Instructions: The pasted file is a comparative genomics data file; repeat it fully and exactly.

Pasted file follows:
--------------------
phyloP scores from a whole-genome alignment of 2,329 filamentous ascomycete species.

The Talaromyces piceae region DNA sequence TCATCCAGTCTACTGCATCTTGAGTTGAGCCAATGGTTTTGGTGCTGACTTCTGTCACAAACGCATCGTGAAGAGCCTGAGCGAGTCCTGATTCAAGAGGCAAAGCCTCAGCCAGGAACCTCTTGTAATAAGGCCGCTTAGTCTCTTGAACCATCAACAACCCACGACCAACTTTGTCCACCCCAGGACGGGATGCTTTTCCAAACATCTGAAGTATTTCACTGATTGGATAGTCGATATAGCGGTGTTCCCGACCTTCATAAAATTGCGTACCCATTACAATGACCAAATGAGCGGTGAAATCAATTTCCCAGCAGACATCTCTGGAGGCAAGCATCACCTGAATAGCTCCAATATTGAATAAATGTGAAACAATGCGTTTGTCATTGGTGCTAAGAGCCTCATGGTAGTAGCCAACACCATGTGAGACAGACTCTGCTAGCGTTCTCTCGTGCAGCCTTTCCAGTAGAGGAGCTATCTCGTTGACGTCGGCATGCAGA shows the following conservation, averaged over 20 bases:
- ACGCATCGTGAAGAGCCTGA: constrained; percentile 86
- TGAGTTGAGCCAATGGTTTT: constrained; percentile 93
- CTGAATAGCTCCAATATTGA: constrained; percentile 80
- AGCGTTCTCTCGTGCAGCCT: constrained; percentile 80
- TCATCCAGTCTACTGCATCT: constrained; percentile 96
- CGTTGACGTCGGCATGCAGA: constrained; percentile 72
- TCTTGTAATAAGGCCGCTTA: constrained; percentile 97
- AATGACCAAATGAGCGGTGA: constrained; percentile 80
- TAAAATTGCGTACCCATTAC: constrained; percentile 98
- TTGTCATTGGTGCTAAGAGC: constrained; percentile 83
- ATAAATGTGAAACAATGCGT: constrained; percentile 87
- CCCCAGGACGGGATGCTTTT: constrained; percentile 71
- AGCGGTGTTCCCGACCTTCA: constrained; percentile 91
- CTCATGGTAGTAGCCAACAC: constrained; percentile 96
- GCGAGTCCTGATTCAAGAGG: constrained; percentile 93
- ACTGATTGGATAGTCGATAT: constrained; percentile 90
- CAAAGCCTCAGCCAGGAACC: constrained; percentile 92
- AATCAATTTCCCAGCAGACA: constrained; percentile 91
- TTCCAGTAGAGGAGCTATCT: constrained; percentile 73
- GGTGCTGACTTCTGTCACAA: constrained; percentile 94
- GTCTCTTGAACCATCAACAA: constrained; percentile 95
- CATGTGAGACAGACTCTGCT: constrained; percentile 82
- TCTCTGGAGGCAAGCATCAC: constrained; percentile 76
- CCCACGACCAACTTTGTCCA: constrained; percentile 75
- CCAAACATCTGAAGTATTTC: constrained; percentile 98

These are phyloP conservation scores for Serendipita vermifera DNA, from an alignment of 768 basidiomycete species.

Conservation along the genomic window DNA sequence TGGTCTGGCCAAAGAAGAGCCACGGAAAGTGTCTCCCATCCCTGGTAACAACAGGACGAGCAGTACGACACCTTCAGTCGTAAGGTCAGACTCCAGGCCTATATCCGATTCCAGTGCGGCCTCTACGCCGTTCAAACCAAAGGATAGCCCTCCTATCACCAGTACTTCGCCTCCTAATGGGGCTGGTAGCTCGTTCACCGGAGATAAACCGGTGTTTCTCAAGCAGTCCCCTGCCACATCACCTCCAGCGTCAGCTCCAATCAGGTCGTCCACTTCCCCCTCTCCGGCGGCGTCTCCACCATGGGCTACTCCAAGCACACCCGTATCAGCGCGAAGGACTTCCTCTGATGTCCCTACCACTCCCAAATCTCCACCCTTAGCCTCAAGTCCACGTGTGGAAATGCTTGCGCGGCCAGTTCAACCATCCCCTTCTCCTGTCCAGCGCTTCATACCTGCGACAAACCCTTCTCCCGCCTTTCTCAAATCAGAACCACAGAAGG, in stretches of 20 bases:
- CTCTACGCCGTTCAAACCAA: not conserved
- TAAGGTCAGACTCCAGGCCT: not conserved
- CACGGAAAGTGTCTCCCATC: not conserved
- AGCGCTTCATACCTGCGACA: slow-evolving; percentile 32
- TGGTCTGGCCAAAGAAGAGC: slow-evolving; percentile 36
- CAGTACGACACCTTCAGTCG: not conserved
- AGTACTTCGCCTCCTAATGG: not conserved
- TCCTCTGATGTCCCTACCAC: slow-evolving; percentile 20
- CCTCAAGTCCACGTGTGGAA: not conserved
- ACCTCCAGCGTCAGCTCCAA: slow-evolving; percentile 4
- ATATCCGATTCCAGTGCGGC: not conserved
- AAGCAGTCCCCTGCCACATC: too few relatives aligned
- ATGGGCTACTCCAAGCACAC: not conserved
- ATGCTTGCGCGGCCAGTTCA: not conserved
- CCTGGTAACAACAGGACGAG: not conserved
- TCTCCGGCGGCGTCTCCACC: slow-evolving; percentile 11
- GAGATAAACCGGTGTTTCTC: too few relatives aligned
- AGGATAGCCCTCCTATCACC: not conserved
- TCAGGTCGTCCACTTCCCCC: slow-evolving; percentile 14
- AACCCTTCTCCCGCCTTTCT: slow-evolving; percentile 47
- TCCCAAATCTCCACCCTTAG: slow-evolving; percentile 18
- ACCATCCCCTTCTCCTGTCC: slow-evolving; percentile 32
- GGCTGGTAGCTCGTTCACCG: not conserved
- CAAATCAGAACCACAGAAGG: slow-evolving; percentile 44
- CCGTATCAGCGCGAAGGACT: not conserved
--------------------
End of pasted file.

phyloP scores from a whole-genome alignment of 2,329 filamentous ascomycete species.

The Talaromyces piceae region DNA sequence TCATCCAGTCTACTGCATCTTGAGTTGAGCCAATGGTTTTGGTGCTGACTTCTGTCACAAACGCATCGTGAAGAGCCTGAGCGAGTCCTGATTCAAGAGGCAAAGCCTCAGCCAGGAACCTCTTGTAATAAGGCCGCTTAGTCTCTTGAACCATCAACAACCCACGACCAACTTTGTCCACCCCAGGACGGGATGCTTTTCCAAACATCTGAAGTATTTCACTGATTGGATAGTCGATATAGCGGTGTTCCCGACCTTCATAAAATTGCGTACCCATTACAATGACCAAATGAGCGGTGAAATCAATTTCCCAGCAGACATCTCTGGAGGCAAGCATCACCTGAATAGCTCCAATATTGAATAAATGTGAAACAATGCGTTTGTCATTGGTGCTAAGAGCCTCATGGTAGTAGCCAACACCATGTGAGACAGACTCTGCTAGCGTTCTCTCGTGCAGCCTTTCCAGTAGAGGAGCTATCTCGTTGACGTCGGCATGCAGA shows the following conservation, averaged over 20 bases:
- ACGCATCGTGAAGAGCCTGA: constrained; percentile 86
- TGAGTTGAGCCAATGGTTTT: constrained; percentile 93
- CTGAATAGCTCCAATATTGA: constrained; percentile 80
- AGCGTTCTCTCGTGCAGCCT: constrained; percentile 80
- TCATCCAGTCTACTGCATCT: constrained; percentile 96
- CGTTGACGTCGGCATGCAGA: constrained; percentile 72
- TCTTGTAATAAGGCCGCTTA: constrained; percentile 97
- AATGACCAAATGAGCGGTGA: constrained; percentile 80
- TAAAATTGCGTACCCATTAC: constrained; percentile 98
- TTGTCATTGGTGCTAAGAGC: constrained; percentile 83
- ATAAATGTGAAACAATGCGT: constrained; percentile 87
- CCCCAGGACGGGATGCTTTT: constrained; percentile 71
- AGCGGTGTTCCCGACCTTCA: constrained; percentile 91
- CTCATGGTAGTAGCCAACAC: constrained; percentile 96
- GCGAGTCCTGATTCAAGAGG: constrained; percentile 93
- ACTGATTGGATAGTCGATAT: constrained; percentile 90
- CAAAGCCTCAGCCAGGAACC: constrained; percentile 92
- AATCAATTTCCCAGCAGACA: constrained; percentile 91
- TTCCAGTAGAGGAGCTATCT: constrained; percentile 73
- GGTGCTGACTTCTGTCACAA: constrained; percentile 94
- GTCTCTTGAACCATCAACAA: constrained; percentile 95
- CATGTGAGACAGACTCTGCT: constrained; percentile 82
- TCTCTGGAGGCAAGCATCAC: constrained; percentile 76
- CCCACGACCAACTTTGTCCA: constrained; percentile 75
- CCAAACATCTGAAGTATTTC: constrained; percentile 98

These are phyloP conservation scores for Serendipita vermifera DNA, from an alignment of 768 basidiomycete species.

Conservation along the genomic window DNA sequence TGGTCTGGCCAAAGAAGAGCCACGGAAAGTGTCTCCCATCCCTGGTAACAACAGGACGAGCAGTACGACACCTTCAGTCGTAAGGTCAGACTCCAGGCCTATATCCGATTCCAGTGCGGCCTCTACGCCGTTCAAACCAAAGGATAGCCCTCCTATCACCAGTACTTCGCCTCCTAATGGGGCTGGTAGCTCGTTCACCGGAGATAAACCGGTGTTTCTCAAGCAGTCCCCTGCCACATCACCTCCAGCGTCAGCTCCAATCAGGTCGTCCACTTCCCCCTCTCCGGCGGCGTCTCCACCATGGGCTACTCCAAGCACACCCGTATCAGCGCGAAGGACTTCCTCTGATGTCCCTACCACTCCCAAATCTCCACCCTTAGCCTCAAGTCCACGTGTGGAAATGCTTGCGCGGCCAGTTCAACCATCCCCTTCTCCTGTCCAGCGCTTCATACCTGCGACAAACCCTTCTCCCGCCTTTCTCAAATCAGAACCACAGAAGG, in stretches of 20 bases:
- CTCTACGCCGTTCAAACCAA: not conserved
- TAAGGTCAGACTCCAGGCCT: not conserved
- CACGGAAAGTGTCTCCCATC: not conserved
- AGCGCTTCATACCTGCGACA: slow-evolving; percentile 32
- TGGTCTGGCCAAAGAAGAGC: slow-evolving; percentile 36
- CAGTACGACACCTTCAGTCG: not conserved
- AGTACTTCGCCTCCTAATGG: not conserved
- TCCTCTGATGTCCCTACCAC: slow-evolving; percentile 20
- CCTCAAGTCCACGTGTGGAA: not conserved
- ACCTCCAGCGTCAGCTCCAA: slow-evolving; percentile 4
- ATATCCGATTCCAGTGCGGC: not conserved
- AAGCAGTCCCCTGCCACATC: too few relatives aligned
- ATGGGCTACTCCAAGCACAC: not conserved
- ATGCTTGCGCGGCCAGTTCA: not conserved
- CCTGGTAACAACAGGACGAG: not conserved
- TCTCCGGCGGCGTCTCCACC: slow-evolving; percentile 11
- GAGATAAACCGGTGTTTCTC: too few relatives aligned
- AGGATAGCCCTCCTATCACC: not conserved
- TCAGGTCGTCCACTTCCCCC: slow-evolving; percentile 14
- AACCCTTCTCCCGCCTTTCT: slow-evolving; percentile 47
- TCCCAAATCTCCACCCTTAG: slow-evolving; percentile 18
- ACCATCCCCTTCTCCTGTCC: slow-evolving; percentile 32
- GGCTGGTAGCTCGTTCACCG: not conserved
- CAAATCAGAACCACAGAAGG: slow-evolving; percentile 44
- CCGTATCAGCGCGAAGGACT: not conserved